Miles Driven: 222
We stayed the night in the Yemassee KOA, just off the I-90. On our way back to the freeway, we discovered the Old Sheldon Church. The church had been built while South Carolina was a British colony and was burned during the Revolutionary war. It was rebuilt and burned again during the Civil war and has now stood in ruin for the past 140 years. The stone walls and surrounding grave yard still stand.
Our friend in Alabama, Nancy, recommended we visit the town of Beaufort on our drive north. We stopped in for brunch at Blackstone’s Cafe and learned that Tom Hanks, himself, would come eat at this diner while filming Forest Gump. Much of the film was shot in Beaufort and the surrounding plantations and roads. For brunch, mom decided to try the shrimp and grits, a southern favorite. Beaufort has some of the most beautiful homes too. Mom and I enjoyed driving through the neighborhood and window-shopping for home ideas.
We spent the afternoon in Charleston (pronounced “Chaaaaston” by the locals). A must do attraction is taking a horse and buggy tour of the historic downtown. We made reservations with Palmetto Carriage Tours. (A palmetto is the state tree, a small palm.) In order to control buggy traffic on the streets, the city has organized three routes the tour groups can take, and each buggy is assigned a route randomly. We were given route 1, a tour by the beautiful homes at the water’s edge.
During the hour-long tour, we saw Rainbow Row, where each of the townhomes is painted a different pastel color. Once we got to the water front, each home tried to outdo the one before it and became more extravagant. What was interesting is that each home had some sort of side sleeping porch for the family to use when the weather was hot. One home along the water front was at a slightly different angle from its neighbors. Our guide told us that the waters in the harbor were hard to navigate because of many hidden sand bars and that this home’s builder was in shipping. He designed the house at an angle so his crew could line up the columns and use it as a guide for navigating in.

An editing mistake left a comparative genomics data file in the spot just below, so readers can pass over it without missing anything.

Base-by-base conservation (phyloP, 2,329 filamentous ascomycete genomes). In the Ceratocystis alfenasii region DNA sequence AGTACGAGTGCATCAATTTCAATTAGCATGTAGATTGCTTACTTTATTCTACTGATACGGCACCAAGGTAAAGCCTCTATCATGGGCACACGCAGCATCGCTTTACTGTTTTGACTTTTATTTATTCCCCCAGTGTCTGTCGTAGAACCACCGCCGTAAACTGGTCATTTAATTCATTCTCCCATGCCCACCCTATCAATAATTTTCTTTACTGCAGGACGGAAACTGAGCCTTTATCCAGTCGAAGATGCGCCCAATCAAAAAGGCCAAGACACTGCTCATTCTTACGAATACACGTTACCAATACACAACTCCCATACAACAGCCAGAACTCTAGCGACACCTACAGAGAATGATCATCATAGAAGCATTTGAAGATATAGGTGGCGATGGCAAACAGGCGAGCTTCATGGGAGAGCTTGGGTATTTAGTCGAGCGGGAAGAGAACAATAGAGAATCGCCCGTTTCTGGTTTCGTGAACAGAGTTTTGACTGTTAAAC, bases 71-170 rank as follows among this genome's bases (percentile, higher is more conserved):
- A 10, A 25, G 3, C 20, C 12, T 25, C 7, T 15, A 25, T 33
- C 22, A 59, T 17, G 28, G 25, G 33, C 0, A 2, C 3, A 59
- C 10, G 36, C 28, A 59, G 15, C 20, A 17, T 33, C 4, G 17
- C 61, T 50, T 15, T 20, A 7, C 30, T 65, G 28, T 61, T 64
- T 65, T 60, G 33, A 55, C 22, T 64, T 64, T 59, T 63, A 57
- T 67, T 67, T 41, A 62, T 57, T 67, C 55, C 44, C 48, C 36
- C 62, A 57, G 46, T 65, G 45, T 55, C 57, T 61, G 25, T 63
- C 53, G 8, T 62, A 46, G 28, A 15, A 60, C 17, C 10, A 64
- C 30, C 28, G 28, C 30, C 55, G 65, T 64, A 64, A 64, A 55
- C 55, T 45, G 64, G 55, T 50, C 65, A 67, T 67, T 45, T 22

We learned many fun facts on the tour. From the harbor, we could see Fort Sumter, where the first shot of the civil war was fired. Do you know the difference between a graveyard and a cemetery? A graveyard surrounds a church, and a cemetery is free standing.
At the end of the tour, we visited Market Street. Here, local artisans sold their wares including hand woven sweet grass baskets. These baskets are a craft preserved by the Gullah culture and can range from $10 for the little ornament we bought to over $100. Researchers believe that this craft and the Gullah culture were brought over from Africa and developed in America as the many different African cultural groups learned to work and live together on the plantations. They shared stories and traditions and developed an English-based Creole language.
We spent the night at the Mt. Pleasant KOA where we had the first cool, sleepable night in days. Situated on a lake, we had a nice breeze flowing through our car-rv.
Miles Driven: 205
We returned to Charleston this morning to visit the Calhoun Mansion. Built by one of the wealthiest merchants in town, (you can tell by all of the rope motifs used as decorations) George W. Williams was a blockade runner during the civil war. The Union occupied Fort Sumter and blocked the harbor from Confederate Charleston. Williams was so wealthy he was even able to build homes for his children across the street and down the block. Eventually, the home was sold to become a hotel, navy outpost, and was almost sold to a developer. After being restored, the current owner now uses his home to display and preserve his many collectables.
After the house tour, we stopped at King of Pops popsicle stand for a refreshing treat. I had discovered them yesterday by Market Street. Yesterday, I enjoyed a cantaloupe pop and today I had watermelon while mom had peach. Yum!
We got on the road and headed towards North Carolina. Did you know that King Charles was ruling Britain when the Carolina’s were established as colonies? And Carolina is feminine for Charles?
On the drive, we were caught in the most torrential downpour that lasted about 40 minutes. I had to drive so slowly with my wipers on high and the flashers on. We could barely see 15 feet in front of the car. And do you remember that little leak in the car? Well so much water came in, it was like a small foot bath for mom.
But we made it to Raleigh regardless of the weather. We are staying with family from my dad’s side. His brother’s wife Shirley, my cousin Beth, her husband Matt, and two kids Michael and Katy. I had so much fun with Michael and Katy. Two bundles of energy, we danced and played Mario Kart Wii together. I could not keep up with them!
Total Miles: 5,355